Football Finery

From the winged helmet to the Jumpman logo, we take a look back at U-M’s iconic Wolverine style.
Read time: 4 minutes

The 2016 U-M college football uniform might be the first to carry Nike’s Michael Jordan Jumpman logo, but other details—from the font to the fabric—represent decades of development. So before we usher in a new era—U-M’s $173.8 million deal with Nike is a 15-year contract—let’s celebrate the past. Read here how the merging of Maize and Blue, the shaping of the Block M, and the constant blending of tradition and technology contributed to the newest iteration of the Wolverines’ classically cool uniforms.


The Michigan football program debuts with the players looking more tidy than tough. As The Chronicle, a weekly U-M student newspaper put it, “On Wednesday evening, the eleven appeared on campus for the fi rst time in their new suits. They presented quite a neat appearance. The uniform is of white canvas, close fitting, with blue stockings and belt.”


Although the new uniform includes this sleeveless vest, players are also allowed to wear older uniforms, which accounts for the different “M” versions on each jersey. By the following year, the team’s uniform features a Block M very similar to the one today.


By the 1900s, football trousers are mostly made of moleskin—a strong, twilled cotton fabric—and include internal thigh and knee pads. The blue jersey with shoulder, elbow, and forearm pads first appears in photos in 1898 and will be the standard until 1911. Stitched cowhide black and brown helmets are introduced in the 1920s.


Numerals on the back of the jerseys first appear in 1915. The 1931 team is the first to wear jerseys with front numerals in games. It is not unusual for a player’s number to change between seasons or even between games.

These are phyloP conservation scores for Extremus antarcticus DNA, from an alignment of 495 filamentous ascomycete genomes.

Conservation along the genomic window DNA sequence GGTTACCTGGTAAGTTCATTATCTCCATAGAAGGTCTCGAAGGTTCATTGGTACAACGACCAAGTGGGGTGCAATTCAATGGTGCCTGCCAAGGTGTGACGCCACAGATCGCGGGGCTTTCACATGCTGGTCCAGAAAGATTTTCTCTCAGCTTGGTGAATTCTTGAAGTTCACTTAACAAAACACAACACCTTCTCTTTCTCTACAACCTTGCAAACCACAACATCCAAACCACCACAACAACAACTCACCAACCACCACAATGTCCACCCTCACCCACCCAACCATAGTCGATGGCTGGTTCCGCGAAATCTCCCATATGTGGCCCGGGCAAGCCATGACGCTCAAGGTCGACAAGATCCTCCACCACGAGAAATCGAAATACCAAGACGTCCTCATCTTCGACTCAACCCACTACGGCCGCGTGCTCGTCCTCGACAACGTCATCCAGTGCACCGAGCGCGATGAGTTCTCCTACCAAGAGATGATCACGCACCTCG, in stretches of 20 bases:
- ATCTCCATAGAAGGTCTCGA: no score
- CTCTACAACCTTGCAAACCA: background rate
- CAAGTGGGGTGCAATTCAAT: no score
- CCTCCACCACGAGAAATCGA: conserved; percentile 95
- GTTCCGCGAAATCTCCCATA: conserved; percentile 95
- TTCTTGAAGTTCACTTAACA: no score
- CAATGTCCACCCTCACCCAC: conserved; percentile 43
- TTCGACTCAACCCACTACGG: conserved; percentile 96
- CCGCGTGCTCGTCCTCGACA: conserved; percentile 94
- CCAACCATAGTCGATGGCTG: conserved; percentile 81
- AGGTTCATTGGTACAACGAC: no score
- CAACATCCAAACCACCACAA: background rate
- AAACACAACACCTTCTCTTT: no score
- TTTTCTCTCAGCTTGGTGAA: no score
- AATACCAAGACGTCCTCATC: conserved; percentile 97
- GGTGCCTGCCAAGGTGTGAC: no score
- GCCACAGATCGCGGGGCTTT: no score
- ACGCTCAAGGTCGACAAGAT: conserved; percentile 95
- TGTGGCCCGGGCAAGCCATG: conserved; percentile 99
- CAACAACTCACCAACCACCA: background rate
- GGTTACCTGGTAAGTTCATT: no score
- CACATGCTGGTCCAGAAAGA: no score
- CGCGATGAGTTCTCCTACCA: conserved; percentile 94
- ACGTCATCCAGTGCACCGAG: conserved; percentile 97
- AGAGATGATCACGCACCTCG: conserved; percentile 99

The arrival of Coach “Fritz” Crisler marks the debut of the winged helmet, now one of the most instantly recognizable icons in college sports. Crisler thinks the distinctive helmet will help his halfbacks find receivers downfield. His hunch proves right. In the season opener, the Wolverines defeat Michigan State 14-0. Michigan Alumnus comments, “Michigan has a fighting gridiron outfit once more; a team that knows how to do things and a burning desire—and considerable ability—to do what it wants.”


Just before the 1948 Rose Bowl, this player and his fiancée appear on the cover of LOOK magazine. It is one of the earliest known color photos of the Michigan uniform. Note the Maize and Blue hues. In 1949, the team begins wearing white jerseys to away games, which by 1951 becomes the rule for all away games … except in Columbus, where the team wears blue through 1956.


Bo Schembechler arrives and makes a few changes to the uniform. Numbers are placed on both home and away-game sleeves (which a decade earlier were also emblazoned with the Block M). Gold football stickers are affixed to helmets to recognize those who have made a “big play.” Another change is the adoption of a new shoe and cleat to better handle the artificial turf that had recently been installed in Michigan Stadium.


White pants are introduced for away games in 1974 and continue through 1975. The following season, yellow pants become the standard for both home and away games. Numbers, which have been on the helmet since 1956, disappear in 1975 and the center stripe is extended to the base. The helmet achievement stickers also change from gold footballs to the head of a snarling wolverine. When former quarterback Jim Harbaugh returns to U-M in 2015 as head coach, he brings back the helmet stickers after the first game against Utah.


Adidas empowers players by sewing “M GO BLUE” inside their jerseys. Also hidden away, a stitched list inside the jersey shoulder of the years U-M won the Big Ten Championship.


Nike, once again U-M’s apparel provider, makes several changes behind the seams. (Nike last had an apparel contract with U-M from 1994 to 2007.) The winged helmet has a matte finish, the road jersey has TV numbers on the top of the shoulder, and the maize is slightly darker. Additionally, the new uniform weighs 30 percent less, due to a new lightweight, high-performance material.

Photos courtesy of the UM Bentley Historical Library

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